It may sound contradictory, but going straight from wireframe to code is not the best way to finish your project early. Normally, clients make several changes when they see the actual design, with colours and real text. Many of those are structural changes.
Structural changes are never easy to make, because they can affect all the project. So, if you have a prototype, it’s easier to change things and don’t have these modifications destroying everything.
Prototypes are like rehearsals of a play, or a movie: you can do them any way you want, modify, edit, test, and after everyone agrees, you do it smoothly and perfectly.
Probably, some co-worker will say a prototype isn’t necessary. Or maybe a boss, who wants to save money. But they will be the first ones to start changing the project, the scope, the budget, the features of the site. And as you add them, it will become a huge mess. Big projects that fail often go this way.
Explain to them that the site is a building, or a statue. You can first draw it, then you’ll create a model, with soft objects, like clay or wood. Re-do it bigger. Change things, see if everyone likes. Then you get marble, or diamonds, or any kind of object in which you don’t want to do any alteration. This is the way to a masterwork. If you want to change the stone pillars of a huge building, you’ve got a problem. If it’s only a model, there’s none. And it costs just a fraction to change a pebble from here to there, comparing to a big rock.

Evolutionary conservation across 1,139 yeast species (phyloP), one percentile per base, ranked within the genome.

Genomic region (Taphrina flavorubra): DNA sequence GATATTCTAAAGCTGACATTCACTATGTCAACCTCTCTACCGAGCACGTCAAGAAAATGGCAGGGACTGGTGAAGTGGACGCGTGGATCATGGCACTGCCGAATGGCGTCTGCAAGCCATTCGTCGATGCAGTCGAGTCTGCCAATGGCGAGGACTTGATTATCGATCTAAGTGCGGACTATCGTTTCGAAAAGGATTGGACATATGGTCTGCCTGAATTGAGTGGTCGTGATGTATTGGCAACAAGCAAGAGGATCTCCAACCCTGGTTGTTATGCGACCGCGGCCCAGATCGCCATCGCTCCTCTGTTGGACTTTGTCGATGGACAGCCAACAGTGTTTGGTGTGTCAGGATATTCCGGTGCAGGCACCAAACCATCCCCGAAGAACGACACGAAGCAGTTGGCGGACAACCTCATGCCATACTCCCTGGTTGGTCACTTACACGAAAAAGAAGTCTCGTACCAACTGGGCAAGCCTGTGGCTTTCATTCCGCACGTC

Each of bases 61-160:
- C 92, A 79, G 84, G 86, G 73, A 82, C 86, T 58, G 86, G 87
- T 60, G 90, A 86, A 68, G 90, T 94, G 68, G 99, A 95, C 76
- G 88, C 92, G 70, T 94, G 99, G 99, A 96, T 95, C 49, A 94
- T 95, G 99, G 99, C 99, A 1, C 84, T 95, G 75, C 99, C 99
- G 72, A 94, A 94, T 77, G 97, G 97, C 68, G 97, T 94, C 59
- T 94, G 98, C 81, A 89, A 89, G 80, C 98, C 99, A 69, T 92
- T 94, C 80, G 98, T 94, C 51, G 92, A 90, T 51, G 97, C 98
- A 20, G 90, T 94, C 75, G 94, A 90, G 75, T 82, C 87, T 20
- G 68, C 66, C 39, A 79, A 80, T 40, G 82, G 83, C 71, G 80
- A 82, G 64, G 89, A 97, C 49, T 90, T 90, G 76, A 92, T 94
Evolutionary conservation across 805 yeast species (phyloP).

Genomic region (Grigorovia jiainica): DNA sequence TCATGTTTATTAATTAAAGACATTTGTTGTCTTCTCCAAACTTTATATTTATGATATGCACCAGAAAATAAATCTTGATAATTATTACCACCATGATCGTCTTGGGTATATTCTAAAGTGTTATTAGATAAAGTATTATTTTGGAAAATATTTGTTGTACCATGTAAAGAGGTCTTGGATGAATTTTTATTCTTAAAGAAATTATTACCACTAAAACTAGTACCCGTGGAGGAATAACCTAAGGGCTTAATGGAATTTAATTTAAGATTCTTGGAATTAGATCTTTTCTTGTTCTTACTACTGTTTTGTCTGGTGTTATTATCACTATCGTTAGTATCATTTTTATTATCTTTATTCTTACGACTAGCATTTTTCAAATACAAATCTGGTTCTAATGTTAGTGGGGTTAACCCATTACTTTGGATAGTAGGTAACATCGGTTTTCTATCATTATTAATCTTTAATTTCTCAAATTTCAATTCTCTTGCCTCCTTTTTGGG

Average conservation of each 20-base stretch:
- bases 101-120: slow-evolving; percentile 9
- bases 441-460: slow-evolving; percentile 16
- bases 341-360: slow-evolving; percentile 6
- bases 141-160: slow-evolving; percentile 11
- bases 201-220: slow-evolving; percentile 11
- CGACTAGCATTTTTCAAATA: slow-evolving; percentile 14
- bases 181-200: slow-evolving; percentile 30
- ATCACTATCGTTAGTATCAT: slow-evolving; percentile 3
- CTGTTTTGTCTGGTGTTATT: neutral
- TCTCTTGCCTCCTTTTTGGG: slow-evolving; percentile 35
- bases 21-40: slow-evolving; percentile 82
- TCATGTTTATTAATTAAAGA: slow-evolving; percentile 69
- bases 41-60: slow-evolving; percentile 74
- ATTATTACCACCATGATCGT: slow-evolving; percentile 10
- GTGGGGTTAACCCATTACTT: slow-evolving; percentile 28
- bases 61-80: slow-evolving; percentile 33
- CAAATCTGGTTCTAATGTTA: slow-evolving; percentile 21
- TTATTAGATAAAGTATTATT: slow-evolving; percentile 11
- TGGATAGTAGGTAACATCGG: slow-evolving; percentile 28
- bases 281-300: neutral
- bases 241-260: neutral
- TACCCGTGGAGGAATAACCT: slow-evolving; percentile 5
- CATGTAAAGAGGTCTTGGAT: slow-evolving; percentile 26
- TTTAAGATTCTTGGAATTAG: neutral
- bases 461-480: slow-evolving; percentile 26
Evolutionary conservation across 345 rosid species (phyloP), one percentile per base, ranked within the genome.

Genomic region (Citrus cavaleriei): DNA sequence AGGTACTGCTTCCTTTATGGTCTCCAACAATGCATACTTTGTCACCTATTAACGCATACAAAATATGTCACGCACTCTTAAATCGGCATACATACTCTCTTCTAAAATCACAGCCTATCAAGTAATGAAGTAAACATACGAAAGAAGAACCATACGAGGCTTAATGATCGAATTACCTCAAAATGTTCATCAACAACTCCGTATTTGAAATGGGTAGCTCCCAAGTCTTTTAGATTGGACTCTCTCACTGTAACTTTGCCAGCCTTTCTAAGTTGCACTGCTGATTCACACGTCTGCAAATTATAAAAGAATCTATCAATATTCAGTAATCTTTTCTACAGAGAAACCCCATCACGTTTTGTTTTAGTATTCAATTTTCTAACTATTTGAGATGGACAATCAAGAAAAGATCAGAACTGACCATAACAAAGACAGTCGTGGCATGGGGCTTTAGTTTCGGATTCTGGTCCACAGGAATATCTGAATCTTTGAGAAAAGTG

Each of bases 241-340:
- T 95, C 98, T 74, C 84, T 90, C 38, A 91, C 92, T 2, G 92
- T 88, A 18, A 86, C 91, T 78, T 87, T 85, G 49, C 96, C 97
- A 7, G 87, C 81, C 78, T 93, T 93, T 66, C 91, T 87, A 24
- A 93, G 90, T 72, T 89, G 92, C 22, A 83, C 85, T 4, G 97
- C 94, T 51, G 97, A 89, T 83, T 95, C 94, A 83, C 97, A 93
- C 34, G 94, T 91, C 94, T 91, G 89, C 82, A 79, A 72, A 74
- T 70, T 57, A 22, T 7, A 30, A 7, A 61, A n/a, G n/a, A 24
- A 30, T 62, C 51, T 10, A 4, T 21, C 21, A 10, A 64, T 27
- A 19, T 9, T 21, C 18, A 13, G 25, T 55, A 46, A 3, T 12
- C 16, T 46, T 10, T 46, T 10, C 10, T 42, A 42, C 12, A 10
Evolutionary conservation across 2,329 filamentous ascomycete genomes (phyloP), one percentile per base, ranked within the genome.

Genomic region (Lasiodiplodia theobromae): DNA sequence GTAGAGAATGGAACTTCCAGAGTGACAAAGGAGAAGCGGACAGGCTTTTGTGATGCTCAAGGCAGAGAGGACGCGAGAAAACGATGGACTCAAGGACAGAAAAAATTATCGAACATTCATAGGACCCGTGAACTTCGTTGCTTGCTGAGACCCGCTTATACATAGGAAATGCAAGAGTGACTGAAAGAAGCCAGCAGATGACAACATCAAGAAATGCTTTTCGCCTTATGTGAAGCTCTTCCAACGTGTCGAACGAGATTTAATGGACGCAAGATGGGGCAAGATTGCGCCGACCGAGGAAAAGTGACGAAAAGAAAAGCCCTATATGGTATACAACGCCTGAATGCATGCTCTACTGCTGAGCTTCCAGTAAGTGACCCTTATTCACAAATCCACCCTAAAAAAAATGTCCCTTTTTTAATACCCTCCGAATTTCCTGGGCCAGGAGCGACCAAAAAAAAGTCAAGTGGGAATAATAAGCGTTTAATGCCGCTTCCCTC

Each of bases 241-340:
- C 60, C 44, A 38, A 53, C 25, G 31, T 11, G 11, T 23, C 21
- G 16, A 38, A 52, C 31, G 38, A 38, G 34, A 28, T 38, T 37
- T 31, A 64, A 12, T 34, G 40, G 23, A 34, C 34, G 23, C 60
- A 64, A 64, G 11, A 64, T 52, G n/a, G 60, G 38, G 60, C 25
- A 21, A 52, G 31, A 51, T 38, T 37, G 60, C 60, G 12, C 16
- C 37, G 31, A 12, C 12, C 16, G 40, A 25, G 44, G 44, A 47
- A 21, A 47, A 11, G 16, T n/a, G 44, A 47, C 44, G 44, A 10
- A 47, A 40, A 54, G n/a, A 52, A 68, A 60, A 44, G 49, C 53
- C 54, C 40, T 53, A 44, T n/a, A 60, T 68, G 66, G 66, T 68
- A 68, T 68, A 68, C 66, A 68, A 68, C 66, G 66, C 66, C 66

Never underestimate the headaches a badly planned project can bring. People say that every minute spent planning means two minutes you save re-doing something. So, next time you start a web project, or software development, think twice before skipping your prototype phase. Every detail specified, every feature tested and approved means you won’t have to re-work that later.
Got a new project? Justinmind Prototyper until you got the final ok. Then you get your coding skills, your graphic design, your real text edition, your effects. Because you know changing code is hard, but wireframing with Justinmind Prototyper is easy.